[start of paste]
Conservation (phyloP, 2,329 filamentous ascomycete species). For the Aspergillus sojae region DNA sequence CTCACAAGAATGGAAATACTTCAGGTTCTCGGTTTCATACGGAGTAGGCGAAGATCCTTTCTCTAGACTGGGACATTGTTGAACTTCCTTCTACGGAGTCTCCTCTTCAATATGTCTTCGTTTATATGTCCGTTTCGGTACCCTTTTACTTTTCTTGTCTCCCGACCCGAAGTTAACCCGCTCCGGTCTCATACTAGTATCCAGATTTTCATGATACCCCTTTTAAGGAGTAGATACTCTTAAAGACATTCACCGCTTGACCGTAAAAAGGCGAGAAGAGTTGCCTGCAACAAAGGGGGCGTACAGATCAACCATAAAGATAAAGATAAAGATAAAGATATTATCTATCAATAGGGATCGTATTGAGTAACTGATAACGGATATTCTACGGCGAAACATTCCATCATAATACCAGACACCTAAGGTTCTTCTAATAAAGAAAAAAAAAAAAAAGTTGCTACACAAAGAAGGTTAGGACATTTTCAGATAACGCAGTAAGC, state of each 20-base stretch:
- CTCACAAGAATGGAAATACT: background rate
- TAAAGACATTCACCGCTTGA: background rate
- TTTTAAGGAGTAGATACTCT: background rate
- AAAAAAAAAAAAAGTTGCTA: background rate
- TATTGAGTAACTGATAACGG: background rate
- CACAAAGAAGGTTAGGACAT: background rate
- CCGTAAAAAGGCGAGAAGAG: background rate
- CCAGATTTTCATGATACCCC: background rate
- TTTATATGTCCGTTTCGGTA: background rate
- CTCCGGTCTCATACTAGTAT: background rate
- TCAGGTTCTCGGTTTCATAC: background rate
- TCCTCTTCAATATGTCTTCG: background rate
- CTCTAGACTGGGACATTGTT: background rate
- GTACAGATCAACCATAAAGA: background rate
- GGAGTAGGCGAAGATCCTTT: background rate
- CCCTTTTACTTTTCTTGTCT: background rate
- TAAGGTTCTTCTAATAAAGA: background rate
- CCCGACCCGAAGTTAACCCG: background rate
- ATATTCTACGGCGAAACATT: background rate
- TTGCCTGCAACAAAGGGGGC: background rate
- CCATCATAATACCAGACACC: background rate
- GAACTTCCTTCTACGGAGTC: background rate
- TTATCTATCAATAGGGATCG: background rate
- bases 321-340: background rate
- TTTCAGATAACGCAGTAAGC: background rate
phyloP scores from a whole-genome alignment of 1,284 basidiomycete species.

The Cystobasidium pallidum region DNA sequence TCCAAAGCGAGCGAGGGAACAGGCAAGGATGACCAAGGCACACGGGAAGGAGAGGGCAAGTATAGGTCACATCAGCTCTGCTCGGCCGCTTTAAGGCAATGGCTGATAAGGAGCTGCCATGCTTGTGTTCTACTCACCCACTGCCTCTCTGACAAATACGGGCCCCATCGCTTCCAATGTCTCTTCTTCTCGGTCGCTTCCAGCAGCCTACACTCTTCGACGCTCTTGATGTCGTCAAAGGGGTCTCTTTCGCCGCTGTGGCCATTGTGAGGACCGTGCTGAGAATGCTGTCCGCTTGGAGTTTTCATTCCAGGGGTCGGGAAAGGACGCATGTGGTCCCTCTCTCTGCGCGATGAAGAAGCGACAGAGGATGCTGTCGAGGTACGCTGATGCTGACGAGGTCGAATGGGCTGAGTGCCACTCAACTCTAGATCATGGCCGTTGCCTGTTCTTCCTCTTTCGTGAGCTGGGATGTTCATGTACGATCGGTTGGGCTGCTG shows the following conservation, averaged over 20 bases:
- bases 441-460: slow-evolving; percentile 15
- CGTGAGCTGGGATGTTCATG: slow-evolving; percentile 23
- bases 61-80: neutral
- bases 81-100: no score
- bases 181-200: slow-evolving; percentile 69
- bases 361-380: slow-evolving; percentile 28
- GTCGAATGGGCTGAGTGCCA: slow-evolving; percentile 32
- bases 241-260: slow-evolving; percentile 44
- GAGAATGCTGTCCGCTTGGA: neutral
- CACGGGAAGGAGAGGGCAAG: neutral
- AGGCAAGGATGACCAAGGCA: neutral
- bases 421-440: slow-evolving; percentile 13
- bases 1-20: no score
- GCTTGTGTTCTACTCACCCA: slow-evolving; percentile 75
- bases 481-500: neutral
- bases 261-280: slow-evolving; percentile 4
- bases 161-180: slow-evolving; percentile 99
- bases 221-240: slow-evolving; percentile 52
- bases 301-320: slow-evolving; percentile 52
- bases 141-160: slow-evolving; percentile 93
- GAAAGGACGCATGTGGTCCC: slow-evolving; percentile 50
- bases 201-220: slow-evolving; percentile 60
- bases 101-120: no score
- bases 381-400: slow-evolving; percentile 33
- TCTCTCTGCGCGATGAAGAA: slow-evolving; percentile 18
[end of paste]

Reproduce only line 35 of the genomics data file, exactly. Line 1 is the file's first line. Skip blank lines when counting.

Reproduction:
- GTCGAATGGGCTGAGTGCCA: slow-evolving; percentile 32